- Email your pitch, follow-up with a phone call or another email a few days later.
- While on the phone with the editor or reporter, be sure to resend your pitch – don’t make him/her search for the email you previously sent.
- Pitch the story, not the project (or your firm).
- Keep your pitch brief and focused; pitch only one idea or news angle.
- Once the article is published, don’t forget to say “thank you.”
Build Influence / Increase Visibility: Although the A/C/E industry is moving away from traditional press relations, there are many options for communicating your news and content across multiple platforms. From 140 characters, a 1,000-word press release, an e-newsletter, a personalized e-mail pitch, or self-publishing, you can use a variety of strategic approaches to effectively build your influence and increase your visibility across all media outlets.
Lessons Learned: Each publicist has his/her own approach, and there are no set rules or guidelines. But I keep the following in mind for each story, event, initiative and project milestone I pitch. I hope it just might help you pitch perfectly, too.
- Think 360° – Each project has multiple angles, don’t settle on just one.
- Do your homework – Read A/C/E publications; ask your clients what they read; follow your favorite editors and reporters on social media.
- Do most of the work for the editor/reporter. Be organized. Be available. Be thorough.
- Expand your communications team to include subconsultants, client PR consultants and, in some cases, the client. This will (1) strengthen your message (2) provide consistency in messages and images (3) broaden your reach (4) and add depth to your story.
- Let go of the control (i.e. social media). Once you put it “out there,” it’s “out there.”
- It takes a long time for things to happen quickly; opportunities don’t end when the milestone is over.
For our featured guest post this month, we welcome Kirsten Sibilia, Principal of Dattner Architects, a New York City firm known for design excellence and civic engagement. A vocal advocate for the value of design, the power of the built environment, and the importance of sustainability, Kirsten has dedicated her professional career to supporting the practice of architecture.
By Kirsten Sibilia
Articulating your firm’s mission and vision is the starting point for any communications strategy. Your mission speaks to where your firm is today; it synthesizes your values. A vision statement projects where the firm wants to be in the next 5 to 10 years; it is aspirational and focuses on what you want to be known for, the firm you seek to become.
To be meaningful, your mission and vision should both be short statements crafted with sufficient specificity. These are internal resources that will guide your communications program and help you shape the messages that attract the type of work you want to do. For example, your firm may want to offer a broader range of services including program management, become a leader in a particular sector, or, perhaps, get international design commissions.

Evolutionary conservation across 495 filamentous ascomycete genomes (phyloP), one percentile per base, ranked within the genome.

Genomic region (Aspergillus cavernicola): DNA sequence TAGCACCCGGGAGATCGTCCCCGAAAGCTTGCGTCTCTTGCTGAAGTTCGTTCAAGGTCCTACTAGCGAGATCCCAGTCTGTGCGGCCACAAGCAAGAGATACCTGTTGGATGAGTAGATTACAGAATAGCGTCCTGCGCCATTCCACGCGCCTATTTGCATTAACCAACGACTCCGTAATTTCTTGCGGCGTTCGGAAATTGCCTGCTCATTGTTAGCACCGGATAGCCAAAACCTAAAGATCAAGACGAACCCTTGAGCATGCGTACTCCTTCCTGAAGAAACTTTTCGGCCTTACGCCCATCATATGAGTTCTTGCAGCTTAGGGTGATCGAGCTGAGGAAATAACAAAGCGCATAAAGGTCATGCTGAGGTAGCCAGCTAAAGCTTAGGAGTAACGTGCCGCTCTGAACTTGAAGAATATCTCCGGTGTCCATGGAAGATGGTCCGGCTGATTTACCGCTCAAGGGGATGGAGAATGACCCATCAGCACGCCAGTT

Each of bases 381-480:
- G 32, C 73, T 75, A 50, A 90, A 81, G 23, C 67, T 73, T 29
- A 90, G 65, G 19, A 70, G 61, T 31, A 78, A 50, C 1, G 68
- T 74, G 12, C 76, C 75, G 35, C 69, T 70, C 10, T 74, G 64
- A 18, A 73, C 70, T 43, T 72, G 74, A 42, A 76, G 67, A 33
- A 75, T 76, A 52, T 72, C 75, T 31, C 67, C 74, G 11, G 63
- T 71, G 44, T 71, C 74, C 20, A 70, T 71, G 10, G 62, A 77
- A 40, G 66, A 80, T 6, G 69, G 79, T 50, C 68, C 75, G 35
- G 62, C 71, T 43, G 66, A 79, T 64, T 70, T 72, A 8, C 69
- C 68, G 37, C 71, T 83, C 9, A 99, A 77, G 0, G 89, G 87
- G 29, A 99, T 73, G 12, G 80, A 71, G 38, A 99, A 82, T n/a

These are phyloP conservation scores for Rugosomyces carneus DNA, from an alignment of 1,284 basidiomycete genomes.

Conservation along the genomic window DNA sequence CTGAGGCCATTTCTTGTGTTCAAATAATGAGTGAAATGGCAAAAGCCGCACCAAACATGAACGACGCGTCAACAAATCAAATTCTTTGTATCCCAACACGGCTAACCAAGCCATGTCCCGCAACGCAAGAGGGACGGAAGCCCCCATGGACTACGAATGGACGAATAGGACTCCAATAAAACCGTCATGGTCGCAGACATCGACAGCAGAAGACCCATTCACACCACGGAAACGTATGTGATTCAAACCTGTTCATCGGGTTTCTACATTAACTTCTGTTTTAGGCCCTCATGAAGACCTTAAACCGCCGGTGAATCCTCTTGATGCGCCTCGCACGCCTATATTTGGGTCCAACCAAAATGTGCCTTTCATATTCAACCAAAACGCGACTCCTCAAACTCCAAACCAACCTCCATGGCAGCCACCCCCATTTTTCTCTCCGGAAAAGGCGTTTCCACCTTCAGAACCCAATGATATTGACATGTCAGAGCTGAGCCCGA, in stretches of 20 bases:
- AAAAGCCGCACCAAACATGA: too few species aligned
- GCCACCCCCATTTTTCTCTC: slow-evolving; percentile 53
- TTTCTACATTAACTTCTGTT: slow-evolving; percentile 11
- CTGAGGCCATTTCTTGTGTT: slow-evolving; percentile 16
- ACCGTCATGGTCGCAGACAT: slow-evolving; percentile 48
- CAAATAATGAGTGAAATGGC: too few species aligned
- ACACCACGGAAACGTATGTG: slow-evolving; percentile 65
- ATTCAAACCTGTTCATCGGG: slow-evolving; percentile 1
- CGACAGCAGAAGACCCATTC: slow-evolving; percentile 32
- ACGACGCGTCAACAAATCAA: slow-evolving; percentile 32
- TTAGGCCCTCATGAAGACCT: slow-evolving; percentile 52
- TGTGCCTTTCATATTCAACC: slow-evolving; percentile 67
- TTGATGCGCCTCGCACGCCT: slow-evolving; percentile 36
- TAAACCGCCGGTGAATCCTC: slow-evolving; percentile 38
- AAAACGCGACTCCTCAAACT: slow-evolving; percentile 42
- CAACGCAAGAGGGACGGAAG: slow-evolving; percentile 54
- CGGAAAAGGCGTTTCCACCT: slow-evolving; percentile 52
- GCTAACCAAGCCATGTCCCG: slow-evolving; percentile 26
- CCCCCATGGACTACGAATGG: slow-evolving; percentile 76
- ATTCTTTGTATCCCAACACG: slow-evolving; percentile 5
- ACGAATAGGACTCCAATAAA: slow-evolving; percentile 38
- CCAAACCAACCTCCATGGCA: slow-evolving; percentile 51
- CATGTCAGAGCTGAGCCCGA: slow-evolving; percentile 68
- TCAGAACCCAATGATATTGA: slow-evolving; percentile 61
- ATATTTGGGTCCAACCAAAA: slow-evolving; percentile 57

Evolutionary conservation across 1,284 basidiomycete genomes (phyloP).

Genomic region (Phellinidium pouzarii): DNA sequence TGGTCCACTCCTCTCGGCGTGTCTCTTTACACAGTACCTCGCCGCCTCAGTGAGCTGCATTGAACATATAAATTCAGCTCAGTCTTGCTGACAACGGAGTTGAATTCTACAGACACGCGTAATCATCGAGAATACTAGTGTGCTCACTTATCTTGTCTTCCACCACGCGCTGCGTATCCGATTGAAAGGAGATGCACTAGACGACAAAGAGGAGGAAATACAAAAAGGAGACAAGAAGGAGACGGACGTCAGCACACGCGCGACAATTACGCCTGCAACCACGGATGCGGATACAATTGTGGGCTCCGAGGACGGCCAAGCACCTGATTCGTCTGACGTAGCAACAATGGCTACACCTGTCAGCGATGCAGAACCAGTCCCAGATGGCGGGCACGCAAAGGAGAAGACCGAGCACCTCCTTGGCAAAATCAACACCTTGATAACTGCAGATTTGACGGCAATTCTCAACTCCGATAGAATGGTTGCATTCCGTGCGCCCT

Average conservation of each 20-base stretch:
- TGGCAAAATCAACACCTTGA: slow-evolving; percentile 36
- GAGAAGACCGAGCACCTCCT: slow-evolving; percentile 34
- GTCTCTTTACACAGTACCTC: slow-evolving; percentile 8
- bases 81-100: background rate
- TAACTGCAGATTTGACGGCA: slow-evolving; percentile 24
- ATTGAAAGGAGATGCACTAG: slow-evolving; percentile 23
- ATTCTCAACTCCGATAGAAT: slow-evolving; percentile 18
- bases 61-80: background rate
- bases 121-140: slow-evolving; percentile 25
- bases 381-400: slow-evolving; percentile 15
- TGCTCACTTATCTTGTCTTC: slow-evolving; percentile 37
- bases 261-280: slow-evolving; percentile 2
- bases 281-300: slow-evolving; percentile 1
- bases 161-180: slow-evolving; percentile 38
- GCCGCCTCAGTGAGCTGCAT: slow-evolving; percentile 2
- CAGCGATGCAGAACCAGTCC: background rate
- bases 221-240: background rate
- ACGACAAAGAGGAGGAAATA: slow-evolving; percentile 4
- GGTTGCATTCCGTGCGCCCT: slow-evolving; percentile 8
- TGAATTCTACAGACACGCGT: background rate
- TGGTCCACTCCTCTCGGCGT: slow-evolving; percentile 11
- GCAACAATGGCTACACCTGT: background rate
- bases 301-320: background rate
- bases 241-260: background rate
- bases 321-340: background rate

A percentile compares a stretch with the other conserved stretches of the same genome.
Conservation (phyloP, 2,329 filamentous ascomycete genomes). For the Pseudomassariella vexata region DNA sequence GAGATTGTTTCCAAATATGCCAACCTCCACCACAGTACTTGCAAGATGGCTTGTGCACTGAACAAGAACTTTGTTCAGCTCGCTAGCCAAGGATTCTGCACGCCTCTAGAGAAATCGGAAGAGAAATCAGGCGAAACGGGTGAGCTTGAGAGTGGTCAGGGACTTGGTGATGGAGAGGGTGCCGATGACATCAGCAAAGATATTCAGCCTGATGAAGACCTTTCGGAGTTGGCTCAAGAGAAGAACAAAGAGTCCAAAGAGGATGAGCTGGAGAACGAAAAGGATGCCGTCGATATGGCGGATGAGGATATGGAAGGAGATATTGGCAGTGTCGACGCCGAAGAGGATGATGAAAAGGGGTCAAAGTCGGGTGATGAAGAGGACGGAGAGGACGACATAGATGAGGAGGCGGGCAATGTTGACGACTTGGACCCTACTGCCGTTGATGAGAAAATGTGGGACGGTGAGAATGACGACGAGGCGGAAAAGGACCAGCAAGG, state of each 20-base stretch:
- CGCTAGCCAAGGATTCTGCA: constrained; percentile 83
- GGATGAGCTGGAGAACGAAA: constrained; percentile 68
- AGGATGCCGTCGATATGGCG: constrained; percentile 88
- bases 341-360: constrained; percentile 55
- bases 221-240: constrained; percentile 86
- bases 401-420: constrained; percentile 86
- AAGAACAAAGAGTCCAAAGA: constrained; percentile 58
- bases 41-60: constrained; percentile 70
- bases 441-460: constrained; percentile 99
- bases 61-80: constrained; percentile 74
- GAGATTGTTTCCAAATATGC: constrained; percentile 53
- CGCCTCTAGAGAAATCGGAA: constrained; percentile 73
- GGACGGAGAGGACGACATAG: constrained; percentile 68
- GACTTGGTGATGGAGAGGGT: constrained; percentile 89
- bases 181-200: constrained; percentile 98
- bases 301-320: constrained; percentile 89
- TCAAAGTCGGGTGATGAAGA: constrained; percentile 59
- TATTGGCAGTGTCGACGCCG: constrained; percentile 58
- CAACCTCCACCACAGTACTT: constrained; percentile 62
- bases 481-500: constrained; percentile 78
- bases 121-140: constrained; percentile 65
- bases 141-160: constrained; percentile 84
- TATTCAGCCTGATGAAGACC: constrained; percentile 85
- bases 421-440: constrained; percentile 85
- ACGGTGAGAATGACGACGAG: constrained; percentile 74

To be achieved, each of these goals deserves a strategy that includes communications, marketing, and staffing – and sometimes operations. With regard to communications, the messaging, the packaging, and the outlets that will support each goal is different. The vision of the firm’s future will inform pitches made about market trends, a specific project, or an organizational change; emphasis may be placed on one area over another. Each story can build upon each other to develop an understanding externally of the strengths you are trying to promote in your firm.
Whatever your goals, consider the broad range of tools available to your firm, including traditional media, your website, blogs and microblogs, Facebook and Instagram, e-blasts, etc. You can use each of these tools to strategically convey your message and express the values that define your approach, your expertise, and your culture.
This month, we’ve discussed phasing your publicity and communications outreach over the different stages of your project from ground breaking to ribbon-cutting. At last, the day you’ve been waiting for is finally here and your new project is ready to be shown to the press! A great way to do this is to organize a media event. It may sound daunting at first, but with a little planning you can host an event that will not only get you the attention you deserve, but it will be fun too!
Here’s what you need to do to plan an effective media event:
Make a guest list. Like any event, you need to decide who you want to be there. If you’ve followed our previous advice, you already have a well-defined list of media professionals – editors, freelance writers, and photographers – that you will want to invite. Choose the top 20 or so that you really want to visit your project. Remember that it’s good to have your top choices and then 2nd and 3rd choices because everyone will not be able to attend; a good rule of thumb is that you’ll get about 20% of the people you invite to actually join you for your event. Make sure all e-mail addresses and phone numbers on your list are correct and up-to-date.
Create a Save-the-Date and invitation. As soon as possible, create a save-the-date with the date of your media event and a professional photo of your project, as well as an invitation with more details of the event. Remember that first impressions mean everything, so the save-the-date and invitation should look professional. That doesn’t mean you need to spend a lot of money on a graphic artist to make these materials; you can use PowerPoint or Photoshop to create your own. E-mail the Save-the-Date at least 30 days prior to your event and the official invitation at least 3 weeks prior. Be sure to include contact information where invitees can RSVP and provide a clear “RSVP by” date.